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eHam Forums => Antenna Restrictions => Topic started by: KF7ZFC on March 25, 2019, 02:10:33 PM



Title: Radials and counterpoise for very small yard area
Post by: KF7ZFC on March 25, 2019, 02:10:33 PM
I live in an HOA community. My daughter bought a house that has a separate 2 bedroom apartment for my wife and I. With that we have a decent size side yard. Of that I have 20 feet by 14.5 feet for my antenna system. Originally I was going to go with the MFJ mag loops but the initial cost and some of the negative reviews ended that. I have gone with 4 hamsticks for 40, 20, 17 and 10.

The problem is that I really don't have room for 1/4 wave radials or even 0.15 wave radials as N6LF talks about.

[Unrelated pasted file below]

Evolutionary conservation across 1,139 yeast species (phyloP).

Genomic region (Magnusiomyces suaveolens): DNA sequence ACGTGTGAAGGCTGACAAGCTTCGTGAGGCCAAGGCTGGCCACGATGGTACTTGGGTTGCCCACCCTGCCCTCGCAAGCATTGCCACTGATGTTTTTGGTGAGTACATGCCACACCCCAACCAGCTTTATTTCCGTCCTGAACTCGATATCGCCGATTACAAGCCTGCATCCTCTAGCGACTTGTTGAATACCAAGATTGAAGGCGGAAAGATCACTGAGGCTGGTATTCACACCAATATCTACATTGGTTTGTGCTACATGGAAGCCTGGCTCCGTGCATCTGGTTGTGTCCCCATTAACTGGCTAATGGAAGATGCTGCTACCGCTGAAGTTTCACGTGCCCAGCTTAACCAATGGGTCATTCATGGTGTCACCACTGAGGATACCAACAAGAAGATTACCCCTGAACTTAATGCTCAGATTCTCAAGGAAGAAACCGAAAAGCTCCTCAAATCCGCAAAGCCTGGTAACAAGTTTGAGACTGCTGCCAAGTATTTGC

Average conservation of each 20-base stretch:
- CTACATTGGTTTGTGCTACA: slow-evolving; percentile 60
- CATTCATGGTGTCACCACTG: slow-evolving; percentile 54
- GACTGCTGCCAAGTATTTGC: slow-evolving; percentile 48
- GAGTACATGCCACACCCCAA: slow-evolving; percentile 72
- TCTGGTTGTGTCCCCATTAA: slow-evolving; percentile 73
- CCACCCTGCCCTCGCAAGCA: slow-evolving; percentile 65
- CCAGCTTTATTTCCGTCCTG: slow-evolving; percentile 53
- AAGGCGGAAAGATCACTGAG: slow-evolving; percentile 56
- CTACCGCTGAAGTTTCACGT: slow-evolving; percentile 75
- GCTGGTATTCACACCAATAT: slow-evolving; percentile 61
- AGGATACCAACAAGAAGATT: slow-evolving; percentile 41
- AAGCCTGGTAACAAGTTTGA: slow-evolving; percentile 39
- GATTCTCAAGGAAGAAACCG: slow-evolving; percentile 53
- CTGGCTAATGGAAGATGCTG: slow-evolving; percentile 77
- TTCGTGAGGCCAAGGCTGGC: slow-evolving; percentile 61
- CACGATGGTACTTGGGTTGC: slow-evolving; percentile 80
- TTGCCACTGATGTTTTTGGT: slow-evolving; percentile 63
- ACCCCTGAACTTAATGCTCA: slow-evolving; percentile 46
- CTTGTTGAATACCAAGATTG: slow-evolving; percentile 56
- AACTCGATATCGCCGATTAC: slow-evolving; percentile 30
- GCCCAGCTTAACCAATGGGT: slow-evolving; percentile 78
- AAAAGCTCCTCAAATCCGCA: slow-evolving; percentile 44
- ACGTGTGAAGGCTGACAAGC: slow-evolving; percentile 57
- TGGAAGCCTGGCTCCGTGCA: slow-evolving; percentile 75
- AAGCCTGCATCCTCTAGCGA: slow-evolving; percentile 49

What if I covered this 20 x 14.5 area completely with aluminum roof flashing or perhaps chicken fence wire (to lower cost),

Would this give me something that would work acceptably rather than trying to put down 16 sets of radials that will be on top of each other?

My wife will not let me use elevated radials she still wants the yard to look like a yard. The flashing and chicken fencing would be hidden under the small stones that make up many yards here in Arizona desert


Title: RE: Radials and counterpoise for very small yard area
Post by: K5LXP on March 25, 2019, 04:11:52 PM
You wouldn't put down 16 sets of radials, because ground radials become untuned.  You would just put down as many as you can, as long as you can.

That's a pretty small spot as far as HF is concerned.  You can't extend those bounds with the idea radials would be buried/concealed?

A hamstick is a pretty poor performer on 40.  You can't go any longer than this?  Maybe a 5BTV?

Mark K5LXP
Albuquerque, NM
 


Title: RE: Radials and counterpoise for very small yard area
Post by: AC2RY on March 25, 2019, 04:13:20 PM